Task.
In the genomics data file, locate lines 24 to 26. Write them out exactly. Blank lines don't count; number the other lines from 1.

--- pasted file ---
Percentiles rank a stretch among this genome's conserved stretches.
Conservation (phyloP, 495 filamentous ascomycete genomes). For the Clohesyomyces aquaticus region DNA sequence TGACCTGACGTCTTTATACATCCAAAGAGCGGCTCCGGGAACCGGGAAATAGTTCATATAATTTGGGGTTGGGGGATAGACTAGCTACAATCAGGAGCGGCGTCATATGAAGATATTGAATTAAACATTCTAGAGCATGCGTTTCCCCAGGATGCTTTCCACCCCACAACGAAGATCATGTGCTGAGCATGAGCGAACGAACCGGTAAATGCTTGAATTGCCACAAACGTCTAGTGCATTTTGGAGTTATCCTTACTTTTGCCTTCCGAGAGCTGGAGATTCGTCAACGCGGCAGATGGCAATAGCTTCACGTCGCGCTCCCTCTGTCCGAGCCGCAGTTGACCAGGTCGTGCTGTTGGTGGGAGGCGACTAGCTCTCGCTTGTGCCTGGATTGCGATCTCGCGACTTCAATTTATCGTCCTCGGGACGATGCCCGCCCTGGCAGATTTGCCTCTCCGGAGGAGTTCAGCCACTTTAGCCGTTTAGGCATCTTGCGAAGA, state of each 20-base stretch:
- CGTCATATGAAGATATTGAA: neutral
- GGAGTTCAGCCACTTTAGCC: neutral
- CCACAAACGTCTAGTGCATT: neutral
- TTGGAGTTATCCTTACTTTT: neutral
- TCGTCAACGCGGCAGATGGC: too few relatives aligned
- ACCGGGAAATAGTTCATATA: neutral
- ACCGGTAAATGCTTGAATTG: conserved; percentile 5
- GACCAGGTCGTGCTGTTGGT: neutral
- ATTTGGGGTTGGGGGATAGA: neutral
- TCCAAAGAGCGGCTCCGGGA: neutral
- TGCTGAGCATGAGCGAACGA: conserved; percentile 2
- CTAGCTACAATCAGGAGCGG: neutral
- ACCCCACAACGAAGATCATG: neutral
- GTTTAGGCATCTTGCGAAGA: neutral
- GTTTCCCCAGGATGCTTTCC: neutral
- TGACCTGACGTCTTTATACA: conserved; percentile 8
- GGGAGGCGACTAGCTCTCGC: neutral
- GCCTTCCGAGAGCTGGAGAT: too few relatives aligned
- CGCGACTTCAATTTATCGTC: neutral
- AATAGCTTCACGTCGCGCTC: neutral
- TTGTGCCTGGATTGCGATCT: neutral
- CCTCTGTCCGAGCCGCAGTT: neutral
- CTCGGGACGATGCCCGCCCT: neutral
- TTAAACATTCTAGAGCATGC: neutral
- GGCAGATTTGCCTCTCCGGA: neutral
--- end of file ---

- CCTCTGTCCGAGCCGCAGTT: neutral
- CTCGGGACGATGCCCGCCCT: neutral
- TTAAACATTCTAGAGCATGC: neutral